After over a year of draconian mandates ushered in under “state of emergency” orders that seem to renew like clockwork every couple of months, we are finally seeing the courts stepping in and holding these power hungry governors to task.
A divided Wisconsin Supreme Court on Wednesday struck down Governor Tony Evers’ mask mandate, saying he exceeded his authority and violated the separation of powers by reissuing emergency orders during the pandemic.
In its 4-to-3 ruling, which voids a Feb. 4 face-covering order currently in effect, the court found that Evers effectively breached a statute that limits his emergency powers to 60 days without approval of the state legislature.
“The question in this case is not whether the governor acted wisely; it is whether he acted lawfully,” Justice Brian Hagedorn wrote for the majority. “We conclude he did not.”
Evers, a Democrat, declared a state of emergency last March, which the Republican-controlled legislature never extended beyond its statutory 60-day limit.
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Evers reissued his orders roughly every 60 days, changing some of the requirements each time to bypass the legislature.
His most recent renewal of an emergency health order on Feb. 4 came shortly after the legislature voted to repeal his earlier order requiring face coverings in public places.
The court’s majority likened the governor’s recurring orders to a game of whack-a-mole in which he sought to dodge the legislature, which opposed his extended emergency powers, by altering each new order even though it was substantially similar.
“The governor cannot make an end run around legislative revocation simply by itemizing a previously unidentified justification for the state of emergency,” it said.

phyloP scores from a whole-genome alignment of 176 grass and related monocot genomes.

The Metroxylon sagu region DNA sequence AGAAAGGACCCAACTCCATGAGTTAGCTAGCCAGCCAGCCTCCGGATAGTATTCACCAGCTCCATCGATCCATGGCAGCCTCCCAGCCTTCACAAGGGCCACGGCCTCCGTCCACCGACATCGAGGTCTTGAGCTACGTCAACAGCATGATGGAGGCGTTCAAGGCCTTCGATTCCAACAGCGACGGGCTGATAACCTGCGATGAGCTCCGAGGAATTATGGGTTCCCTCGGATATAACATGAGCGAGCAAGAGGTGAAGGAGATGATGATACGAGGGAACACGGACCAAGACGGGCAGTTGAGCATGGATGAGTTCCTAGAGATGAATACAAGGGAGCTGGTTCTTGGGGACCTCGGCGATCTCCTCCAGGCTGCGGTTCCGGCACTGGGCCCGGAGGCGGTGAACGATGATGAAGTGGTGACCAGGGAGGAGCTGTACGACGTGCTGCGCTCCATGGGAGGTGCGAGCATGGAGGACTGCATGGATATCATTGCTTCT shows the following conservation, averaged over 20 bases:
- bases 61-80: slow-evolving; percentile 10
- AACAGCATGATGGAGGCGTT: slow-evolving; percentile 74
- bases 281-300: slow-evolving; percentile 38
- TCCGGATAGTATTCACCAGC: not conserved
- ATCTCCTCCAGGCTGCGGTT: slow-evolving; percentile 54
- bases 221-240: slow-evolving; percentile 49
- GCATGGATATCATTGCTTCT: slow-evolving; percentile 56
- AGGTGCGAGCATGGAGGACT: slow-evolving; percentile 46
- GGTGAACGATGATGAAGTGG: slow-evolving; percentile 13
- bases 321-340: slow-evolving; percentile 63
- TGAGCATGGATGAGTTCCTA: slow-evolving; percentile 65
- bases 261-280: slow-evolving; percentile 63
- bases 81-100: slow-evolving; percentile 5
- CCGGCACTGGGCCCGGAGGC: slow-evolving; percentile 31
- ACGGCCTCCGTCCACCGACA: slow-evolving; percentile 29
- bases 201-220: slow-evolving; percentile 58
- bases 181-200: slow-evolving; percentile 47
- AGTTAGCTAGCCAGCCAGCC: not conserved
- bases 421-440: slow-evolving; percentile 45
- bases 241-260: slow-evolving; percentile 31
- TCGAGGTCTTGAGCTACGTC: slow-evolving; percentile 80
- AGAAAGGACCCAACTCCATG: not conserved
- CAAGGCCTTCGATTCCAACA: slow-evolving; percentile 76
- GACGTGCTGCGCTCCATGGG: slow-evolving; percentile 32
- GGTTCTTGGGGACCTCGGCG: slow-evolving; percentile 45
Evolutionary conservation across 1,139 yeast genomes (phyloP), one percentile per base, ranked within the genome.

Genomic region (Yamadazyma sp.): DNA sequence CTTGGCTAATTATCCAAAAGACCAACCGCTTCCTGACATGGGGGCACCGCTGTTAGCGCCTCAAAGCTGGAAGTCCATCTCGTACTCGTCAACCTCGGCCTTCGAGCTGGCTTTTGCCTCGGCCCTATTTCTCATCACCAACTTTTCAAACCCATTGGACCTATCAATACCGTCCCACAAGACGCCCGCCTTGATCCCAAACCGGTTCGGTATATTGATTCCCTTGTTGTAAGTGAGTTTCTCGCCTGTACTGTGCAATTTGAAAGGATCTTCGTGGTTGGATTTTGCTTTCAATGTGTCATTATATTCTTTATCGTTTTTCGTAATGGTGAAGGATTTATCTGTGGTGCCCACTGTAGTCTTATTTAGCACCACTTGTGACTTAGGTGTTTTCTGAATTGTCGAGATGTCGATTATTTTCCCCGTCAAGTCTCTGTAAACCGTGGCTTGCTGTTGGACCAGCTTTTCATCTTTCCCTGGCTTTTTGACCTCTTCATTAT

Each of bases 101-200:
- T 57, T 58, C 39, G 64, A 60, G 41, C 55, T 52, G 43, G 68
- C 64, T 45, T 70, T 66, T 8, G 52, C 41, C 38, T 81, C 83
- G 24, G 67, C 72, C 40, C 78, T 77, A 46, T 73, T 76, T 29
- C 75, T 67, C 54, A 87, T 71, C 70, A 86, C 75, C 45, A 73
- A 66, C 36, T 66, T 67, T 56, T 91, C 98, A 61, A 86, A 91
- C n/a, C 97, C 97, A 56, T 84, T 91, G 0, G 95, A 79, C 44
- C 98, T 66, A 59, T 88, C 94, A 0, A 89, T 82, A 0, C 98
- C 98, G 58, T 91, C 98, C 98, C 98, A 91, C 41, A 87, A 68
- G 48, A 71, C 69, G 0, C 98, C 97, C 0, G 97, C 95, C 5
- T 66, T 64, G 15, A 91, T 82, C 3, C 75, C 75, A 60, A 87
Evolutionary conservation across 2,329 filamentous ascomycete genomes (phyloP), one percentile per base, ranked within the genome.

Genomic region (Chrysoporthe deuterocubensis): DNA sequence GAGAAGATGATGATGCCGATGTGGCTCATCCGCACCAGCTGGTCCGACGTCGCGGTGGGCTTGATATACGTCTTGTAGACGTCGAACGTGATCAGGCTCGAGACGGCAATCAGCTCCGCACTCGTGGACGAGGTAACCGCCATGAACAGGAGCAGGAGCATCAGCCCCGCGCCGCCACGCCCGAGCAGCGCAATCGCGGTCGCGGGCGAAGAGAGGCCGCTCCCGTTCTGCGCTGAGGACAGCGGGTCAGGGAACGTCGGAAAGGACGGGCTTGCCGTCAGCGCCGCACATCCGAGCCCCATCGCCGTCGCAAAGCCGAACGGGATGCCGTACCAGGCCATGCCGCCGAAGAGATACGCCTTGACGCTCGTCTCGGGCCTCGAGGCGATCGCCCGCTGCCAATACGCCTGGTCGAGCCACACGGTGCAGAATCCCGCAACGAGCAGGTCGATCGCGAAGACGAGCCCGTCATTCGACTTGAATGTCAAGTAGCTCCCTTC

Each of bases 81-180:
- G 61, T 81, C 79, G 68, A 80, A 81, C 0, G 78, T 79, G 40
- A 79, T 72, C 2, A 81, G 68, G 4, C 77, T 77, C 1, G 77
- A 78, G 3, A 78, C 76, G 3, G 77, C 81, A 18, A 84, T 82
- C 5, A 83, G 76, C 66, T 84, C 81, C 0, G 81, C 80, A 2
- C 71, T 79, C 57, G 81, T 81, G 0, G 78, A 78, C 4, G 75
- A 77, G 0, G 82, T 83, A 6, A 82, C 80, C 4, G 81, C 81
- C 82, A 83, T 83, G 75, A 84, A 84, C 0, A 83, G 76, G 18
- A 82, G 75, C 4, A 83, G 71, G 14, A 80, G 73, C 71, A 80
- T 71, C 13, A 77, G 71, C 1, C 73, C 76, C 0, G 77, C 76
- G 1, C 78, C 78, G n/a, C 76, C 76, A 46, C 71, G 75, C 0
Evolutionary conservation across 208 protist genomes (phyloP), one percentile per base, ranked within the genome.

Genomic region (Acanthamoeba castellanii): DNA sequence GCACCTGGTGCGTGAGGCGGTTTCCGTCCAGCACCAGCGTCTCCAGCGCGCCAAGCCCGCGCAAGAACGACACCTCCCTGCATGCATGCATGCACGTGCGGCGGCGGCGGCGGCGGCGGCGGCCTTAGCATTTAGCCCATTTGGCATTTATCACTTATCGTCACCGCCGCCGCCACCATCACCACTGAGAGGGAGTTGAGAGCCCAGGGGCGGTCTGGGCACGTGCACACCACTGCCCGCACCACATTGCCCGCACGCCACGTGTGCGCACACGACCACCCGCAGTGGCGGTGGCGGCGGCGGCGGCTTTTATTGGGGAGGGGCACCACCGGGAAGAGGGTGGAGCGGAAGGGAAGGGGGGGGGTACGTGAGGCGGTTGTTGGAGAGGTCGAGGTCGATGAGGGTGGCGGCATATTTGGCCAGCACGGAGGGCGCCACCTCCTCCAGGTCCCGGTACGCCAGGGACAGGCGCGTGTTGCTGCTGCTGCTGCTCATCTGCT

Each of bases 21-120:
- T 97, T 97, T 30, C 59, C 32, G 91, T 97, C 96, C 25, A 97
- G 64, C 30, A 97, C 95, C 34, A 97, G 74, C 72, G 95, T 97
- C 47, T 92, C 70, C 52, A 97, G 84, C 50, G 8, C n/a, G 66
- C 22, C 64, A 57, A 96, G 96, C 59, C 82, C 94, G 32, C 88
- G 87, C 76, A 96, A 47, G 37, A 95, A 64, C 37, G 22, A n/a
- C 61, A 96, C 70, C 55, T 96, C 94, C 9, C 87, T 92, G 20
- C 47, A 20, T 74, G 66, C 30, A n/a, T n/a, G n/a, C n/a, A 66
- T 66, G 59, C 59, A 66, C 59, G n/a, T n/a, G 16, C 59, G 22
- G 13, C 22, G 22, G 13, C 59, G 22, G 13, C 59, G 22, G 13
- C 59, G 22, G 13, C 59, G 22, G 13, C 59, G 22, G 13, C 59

In response to the high court ruling, Evers said he followed the guidance of health experts to keep residents safe.
“While we work to get folks vaccinated as quickly as we can, we know wearing a mask saves lives, and we still need Wisconsinites to mask up so we can beat this virus and bounce back from this pandemic,” he said in a statement.
Two of the justices, including Chief Justice Patience Roggensack, issued a separate concurring opinion.
In their dissent, three justices faulted the majority for granting standing to the plaintiff, Jere Fabick, a Midwest dealer in Caterpillar Inc products who sits on the board of a conservative think tank, arguing that he was unharmed by the orders as a taxpayer.
“Unfortunately, the ultimate consequence of the majority’s decision is that it places yet another roadblock to an effective governmental response to COVID-19, further jeopardizing the health and lives of the people of Wisconsin,” Justice Ann Walsh Bradley wrote in her dissent.
There is little doubt the divided court was along party lines. In the end, it is not up to the courts to decide on “effective governmental response” but to determine whether our elected officials are following the Constitution for their state and of the United States.
No matter your feelings about wearing a mask, the court did the right thing in reigning in Evers’ ceaseless orders. Let’s hope the courts continue to make choices according to the law of the land and not political agendas so we can get back to the land of the free.
Reuters contributed to this report.
ARTICLE SOURCE: thefederalistpapers.org